Martindale on KHJ
Recent mentions of KHJ (930 AM) and the format change to religious talk brought in some amazing emails and letters. radio and television personality Wink Martindale was among the senders, and I share his story here. This is the first time I have ever heard of rock music being played in KHJ prior to the well-known game-changing Boss Radio format launched in April, 1965.
“The year was 1959. KHJ's EARLIEST rock year!” Martindale began. “I was morning man at RKO's WHBQ/Memphis during the fifties. The RKO stations, with WHBQ leading the way, were preparing to make the programming switch from network radio to this trendy new format termed ‘rock 'n roll.’”
KHJ -- until 1950 a part of the Don Lee Broadcasting System until the chain was bought by what would later become RKO Radio -- had for many years been the West Coast feed for the Mutual Radio Network, Martindale explained. “Many of radio's most popular dramatic shows had originated from its studios at the corner of Fountain
and Vine. Thus a move from drama to music was considered a pivotal event. Rightly so.
“As a 21 year old kid from Memphis I just happened to fall into the mix.” But it wouldn’t be easy, especially for a chain that had no experience in the format. “The station had its work cut out for it...big time!
It was rock and roll radio’s infancy. “Just a year earlier KFWB (980 AM) had ushered in rock in Los Angeles with Chuck Blore at the helm introducing ‘The Seven Swingin' Gentlemen.’ Almost overnight ‘Color Radio Channel 98’ took the city by storm with ratings never before imagined ... on AM no less.” Of course this was years prior to the rise and dominance of FM music radio.
“To its credit RKO bigwigs had recognized rock as the force it had become early on” Martindale said. “They simply didn't know how to successfully implement it at KHJ. As one who had played rock in Memphis I was brought in to be the ‘morning man.’ But with several of its Mutual network voices still under contract they foolishly elected to have these dulcet toned voices become rock jocks. It was almost comical.”
Proving that management in radio could be as bad then as it can be now, Martindale showed how RKO messed it up: “The station's playlist would include ‘Venus’ by Frankie Avalon ... But not ‘Stagger Lee’ by Lloyd Price. Their rationale? Far too 'loud!’” All the while attempting to compete with KFWB. “Needless to say this ‘chicken rock’ format never got to first base.”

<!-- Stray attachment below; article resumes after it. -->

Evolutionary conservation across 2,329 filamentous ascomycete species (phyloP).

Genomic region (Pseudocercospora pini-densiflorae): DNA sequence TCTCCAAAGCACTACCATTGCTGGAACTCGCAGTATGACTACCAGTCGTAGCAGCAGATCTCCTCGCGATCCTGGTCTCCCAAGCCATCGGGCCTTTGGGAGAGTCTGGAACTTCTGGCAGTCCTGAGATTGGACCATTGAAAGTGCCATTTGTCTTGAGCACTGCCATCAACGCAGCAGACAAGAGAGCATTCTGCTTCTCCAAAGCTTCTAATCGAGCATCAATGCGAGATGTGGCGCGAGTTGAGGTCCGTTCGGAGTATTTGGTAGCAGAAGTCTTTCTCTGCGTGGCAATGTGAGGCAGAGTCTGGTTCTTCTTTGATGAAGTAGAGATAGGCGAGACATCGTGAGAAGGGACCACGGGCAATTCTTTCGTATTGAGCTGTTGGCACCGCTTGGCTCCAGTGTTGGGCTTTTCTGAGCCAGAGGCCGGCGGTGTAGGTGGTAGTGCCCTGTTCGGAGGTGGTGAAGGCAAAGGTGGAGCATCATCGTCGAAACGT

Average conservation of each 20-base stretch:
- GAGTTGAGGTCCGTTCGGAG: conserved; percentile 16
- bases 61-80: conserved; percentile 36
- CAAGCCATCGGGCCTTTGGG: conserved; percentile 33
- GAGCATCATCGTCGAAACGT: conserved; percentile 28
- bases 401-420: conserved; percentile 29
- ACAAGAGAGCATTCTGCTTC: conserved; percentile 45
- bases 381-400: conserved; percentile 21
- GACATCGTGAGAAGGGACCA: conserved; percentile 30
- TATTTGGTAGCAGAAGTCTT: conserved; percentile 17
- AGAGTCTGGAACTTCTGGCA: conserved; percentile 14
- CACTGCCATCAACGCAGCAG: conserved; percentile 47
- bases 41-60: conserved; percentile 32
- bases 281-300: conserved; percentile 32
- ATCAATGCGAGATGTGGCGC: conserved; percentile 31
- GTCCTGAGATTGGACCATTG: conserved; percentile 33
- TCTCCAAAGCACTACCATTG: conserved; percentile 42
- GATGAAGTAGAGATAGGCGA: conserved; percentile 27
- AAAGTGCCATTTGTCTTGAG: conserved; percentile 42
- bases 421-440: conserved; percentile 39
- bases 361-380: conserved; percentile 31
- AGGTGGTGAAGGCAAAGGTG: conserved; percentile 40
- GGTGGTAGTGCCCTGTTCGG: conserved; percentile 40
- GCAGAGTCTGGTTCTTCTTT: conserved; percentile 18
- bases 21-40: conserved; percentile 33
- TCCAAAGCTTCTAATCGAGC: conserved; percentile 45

His tenure at KHJ was short-lived. “Thankfully within a year I was offered the morning show at Pasadena's KRLA (now KDIS, 1110 AM), which by now was in competition for KFWB's vast audience. I felt I had been given a get-out-of-jail reprieve! In a note of irony, by late '62 Gary Owens departed KFWB for afternoons at KMPC (now KSPN, 710 AM). Program Director by then, Jim Hawthorne offered me the slot. Finally I felt the joy of hosting my dream job, the coveted morning show at KFWB.
“By 1966 I had left the station to further my career in game shows, though I continued in radio doing middays for 12 years at Gene Autry's KMPC.
As to KHJ itself ... “History shows the introduction of Boss Radio by programmer Ron Jacobs and consultants Bill Drake and Gene Chenault made mince-meat of the powerhouse we once knew as Color Radio, KFWB.”
So, as the late, great Paul Harvey used to say, “now you know ... the rest ... of the story.”
While I’m on the topic, I cannot believe that Immaculate Heart Radio is totally blowing the marketing for their new religious talk format on KHJ. Instead of using the legendary call letters, they use the lame “AM 930” moniker with some generic words to “sell” the format. Same thing with their on-air ID ... so devoid of the stations’ rich history that could be used to help promote the format, even if it is a long way removed from top-40.
If I were Immaculate Heart, I’d take the history of the station and hype it. In years past, the call letters were said to connote Kindness Happiness and Joy. The billboard and on-air IDs should say something to the effect of:
“Kindness, Happiness and Joy ... Immaculate Heart Catholic Radio on 93/KHJ Los Angeles.” The billboard could mention “AM radio” or “on your AM dial” if management is worried about potential listeners who never venture off of FM. But that’s an easy addition.
The KHJ calls have a long history in Los Angeles, dating back to 1922. I tune in periodically because of that, and I’m not even Catholic. The owners should use that to their advantage. Few stations have such a history; even fewer have the same call letters they had at inception.